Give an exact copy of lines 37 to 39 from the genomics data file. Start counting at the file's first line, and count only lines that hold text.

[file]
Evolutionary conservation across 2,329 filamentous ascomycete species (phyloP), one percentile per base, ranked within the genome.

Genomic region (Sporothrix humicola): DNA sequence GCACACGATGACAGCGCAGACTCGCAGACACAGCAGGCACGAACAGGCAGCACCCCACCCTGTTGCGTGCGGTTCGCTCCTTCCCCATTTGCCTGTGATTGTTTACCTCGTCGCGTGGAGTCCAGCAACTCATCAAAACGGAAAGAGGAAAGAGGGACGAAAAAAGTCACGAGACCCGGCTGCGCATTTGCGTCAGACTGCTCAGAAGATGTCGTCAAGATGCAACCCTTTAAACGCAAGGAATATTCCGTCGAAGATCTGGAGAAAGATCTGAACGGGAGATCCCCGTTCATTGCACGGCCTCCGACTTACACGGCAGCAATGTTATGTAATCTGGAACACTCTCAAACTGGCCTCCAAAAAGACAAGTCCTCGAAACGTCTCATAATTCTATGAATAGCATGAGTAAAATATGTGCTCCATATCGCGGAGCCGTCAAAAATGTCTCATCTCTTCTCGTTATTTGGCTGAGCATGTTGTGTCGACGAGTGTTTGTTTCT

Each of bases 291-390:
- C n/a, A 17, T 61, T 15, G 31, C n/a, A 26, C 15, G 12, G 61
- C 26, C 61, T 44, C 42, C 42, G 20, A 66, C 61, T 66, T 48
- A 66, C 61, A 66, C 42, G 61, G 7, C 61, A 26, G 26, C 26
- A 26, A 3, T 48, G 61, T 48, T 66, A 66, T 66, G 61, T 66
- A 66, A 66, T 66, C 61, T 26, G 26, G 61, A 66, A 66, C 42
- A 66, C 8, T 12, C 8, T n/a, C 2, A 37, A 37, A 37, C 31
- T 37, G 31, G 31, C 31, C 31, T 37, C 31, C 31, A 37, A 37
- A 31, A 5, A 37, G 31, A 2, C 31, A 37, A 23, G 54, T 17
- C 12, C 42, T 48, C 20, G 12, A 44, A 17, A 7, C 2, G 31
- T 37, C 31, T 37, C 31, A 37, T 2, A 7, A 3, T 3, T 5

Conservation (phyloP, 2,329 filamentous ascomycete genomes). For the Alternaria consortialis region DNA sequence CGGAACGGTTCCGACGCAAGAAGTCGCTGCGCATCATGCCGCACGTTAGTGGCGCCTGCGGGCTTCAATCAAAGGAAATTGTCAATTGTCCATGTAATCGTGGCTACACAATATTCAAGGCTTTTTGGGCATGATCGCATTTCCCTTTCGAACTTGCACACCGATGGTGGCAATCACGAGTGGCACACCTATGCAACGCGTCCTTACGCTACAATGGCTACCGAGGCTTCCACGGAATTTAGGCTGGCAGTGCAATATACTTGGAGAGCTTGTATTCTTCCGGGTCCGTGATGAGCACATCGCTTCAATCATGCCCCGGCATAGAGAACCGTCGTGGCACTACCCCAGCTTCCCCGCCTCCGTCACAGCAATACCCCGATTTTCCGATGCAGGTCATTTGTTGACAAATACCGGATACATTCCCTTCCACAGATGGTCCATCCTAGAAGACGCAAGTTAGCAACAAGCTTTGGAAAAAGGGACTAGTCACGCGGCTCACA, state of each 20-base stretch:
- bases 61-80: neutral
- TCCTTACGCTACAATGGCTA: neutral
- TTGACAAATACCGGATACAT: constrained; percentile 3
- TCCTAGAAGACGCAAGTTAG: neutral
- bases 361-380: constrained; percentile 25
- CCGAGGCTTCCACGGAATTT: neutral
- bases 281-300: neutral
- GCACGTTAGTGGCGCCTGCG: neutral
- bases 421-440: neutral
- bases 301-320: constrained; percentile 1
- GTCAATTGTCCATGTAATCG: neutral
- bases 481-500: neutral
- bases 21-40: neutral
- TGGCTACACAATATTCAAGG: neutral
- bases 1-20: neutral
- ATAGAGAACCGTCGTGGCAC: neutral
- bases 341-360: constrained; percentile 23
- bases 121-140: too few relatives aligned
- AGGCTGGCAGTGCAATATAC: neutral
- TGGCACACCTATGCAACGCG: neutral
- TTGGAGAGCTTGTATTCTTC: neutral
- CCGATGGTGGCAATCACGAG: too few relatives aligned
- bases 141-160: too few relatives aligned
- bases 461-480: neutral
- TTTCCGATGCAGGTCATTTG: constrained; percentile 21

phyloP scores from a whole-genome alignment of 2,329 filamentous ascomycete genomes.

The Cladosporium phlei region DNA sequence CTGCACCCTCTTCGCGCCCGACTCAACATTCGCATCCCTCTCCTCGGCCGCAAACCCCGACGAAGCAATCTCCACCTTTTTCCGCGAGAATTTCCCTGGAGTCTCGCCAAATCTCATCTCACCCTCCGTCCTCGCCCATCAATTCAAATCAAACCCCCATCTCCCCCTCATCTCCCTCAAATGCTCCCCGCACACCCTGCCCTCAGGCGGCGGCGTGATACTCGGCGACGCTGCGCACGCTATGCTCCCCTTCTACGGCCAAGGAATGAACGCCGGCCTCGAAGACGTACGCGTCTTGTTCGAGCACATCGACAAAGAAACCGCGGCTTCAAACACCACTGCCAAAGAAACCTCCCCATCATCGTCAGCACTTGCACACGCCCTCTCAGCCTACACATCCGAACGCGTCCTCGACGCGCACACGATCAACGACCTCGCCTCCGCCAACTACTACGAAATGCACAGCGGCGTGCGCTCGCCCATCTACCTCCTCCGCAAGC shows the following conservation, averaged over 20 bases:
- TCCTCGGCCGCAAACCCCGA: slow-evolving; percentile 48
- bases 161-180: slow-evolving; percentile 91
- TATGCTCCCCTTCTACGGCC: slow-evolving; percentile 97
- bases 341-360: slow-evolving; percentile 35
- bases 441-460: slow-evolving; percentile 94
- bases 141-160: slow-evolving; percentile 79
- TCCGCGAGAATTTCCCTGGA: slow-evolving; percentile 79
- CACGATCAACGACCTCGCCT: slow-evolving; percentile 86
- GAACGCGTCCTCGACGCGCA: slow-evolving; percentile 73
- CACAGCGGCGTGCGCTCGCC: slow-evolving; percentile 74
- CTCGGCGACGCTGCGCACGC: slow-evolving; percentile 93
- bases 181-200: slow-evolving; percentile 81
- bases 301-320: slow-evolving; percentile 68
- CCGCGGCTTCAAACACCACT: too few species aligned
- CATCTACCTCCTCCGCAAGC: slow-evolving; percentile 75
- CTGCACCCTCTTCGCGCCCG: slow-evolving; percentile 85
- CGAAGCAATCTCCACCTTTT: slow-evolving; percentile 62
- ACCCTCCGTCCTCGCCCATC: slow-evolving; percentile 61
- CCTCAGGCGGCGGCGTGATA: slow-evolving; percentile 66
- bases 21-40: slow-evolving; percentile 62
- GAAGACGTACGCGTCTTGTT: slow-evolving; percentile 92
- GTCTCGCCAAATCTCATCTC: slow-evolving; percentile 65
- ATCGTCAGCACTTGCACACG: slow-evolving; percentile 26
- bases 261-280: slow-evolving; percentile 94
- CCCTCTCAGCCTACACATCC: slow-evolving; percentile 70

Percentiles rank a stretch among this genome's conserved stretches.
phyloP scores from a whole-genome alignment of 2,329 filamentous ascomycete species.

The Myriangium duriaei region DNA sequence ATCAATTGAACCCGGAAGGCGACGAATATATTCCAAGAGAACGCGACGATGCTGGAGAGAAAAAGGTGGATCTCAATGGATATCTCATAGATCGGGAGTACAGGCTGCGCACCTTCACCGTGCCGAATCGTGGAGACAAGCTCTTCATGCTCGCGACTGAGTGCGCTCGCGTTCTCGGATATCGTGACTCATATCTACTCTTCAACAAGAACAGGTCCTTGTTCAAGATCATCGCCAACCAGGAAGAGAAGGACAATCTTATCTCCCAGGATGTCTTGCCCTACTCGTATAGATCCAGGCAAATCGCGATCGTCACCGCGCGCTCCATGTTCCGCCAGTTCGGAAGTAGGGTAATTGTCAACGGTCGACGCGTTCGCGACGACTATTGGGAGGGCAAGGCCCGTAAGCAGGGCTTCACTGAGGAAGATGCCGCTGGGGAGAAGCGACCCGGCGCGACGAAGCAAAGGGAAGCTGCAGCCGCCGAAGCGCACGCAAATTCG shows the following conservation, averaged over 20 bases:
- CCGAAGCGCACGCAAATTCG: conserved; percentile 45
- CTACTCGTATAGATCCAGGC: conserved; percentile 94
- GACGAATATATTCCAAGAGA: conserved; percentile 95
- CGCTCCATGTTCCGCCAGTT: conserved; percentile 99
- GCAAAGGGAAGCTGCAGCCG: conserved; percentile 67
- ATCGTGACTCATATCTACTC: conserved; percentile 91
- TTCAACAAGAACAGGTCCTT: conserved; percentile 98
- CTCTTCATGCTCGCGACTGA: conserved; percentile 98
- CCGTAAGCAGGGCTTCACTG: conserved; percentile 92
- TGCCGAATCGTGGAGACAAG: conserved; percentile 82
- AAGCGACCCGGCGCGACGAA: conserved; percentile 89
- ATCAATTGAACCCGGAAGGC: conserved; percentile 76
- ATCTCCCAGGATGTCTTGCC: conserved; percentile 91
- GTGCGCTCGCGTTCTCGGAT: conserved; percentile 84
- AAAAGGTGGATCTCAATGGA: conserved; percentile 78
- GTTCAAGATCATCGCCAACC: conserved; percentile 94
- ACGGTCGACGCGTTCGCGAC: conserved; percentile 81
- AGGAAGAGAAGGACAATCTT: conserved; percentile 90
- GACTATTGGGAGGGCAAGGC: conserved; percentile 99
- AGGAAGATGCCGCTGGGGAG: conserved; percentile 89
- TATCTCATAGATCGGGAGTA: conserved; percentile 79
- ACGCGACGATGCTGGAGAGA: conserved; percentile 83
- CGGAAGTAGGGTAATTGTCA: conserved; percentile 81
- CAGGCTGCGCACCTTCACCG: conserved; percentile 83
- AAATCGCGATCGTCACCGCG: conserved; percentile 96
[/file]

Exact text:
- bases 141-160: too few relatives aligned
- bases 461-480: neutral
- TTTCCGATGCAGGTCATTTG: constrained; percentile 21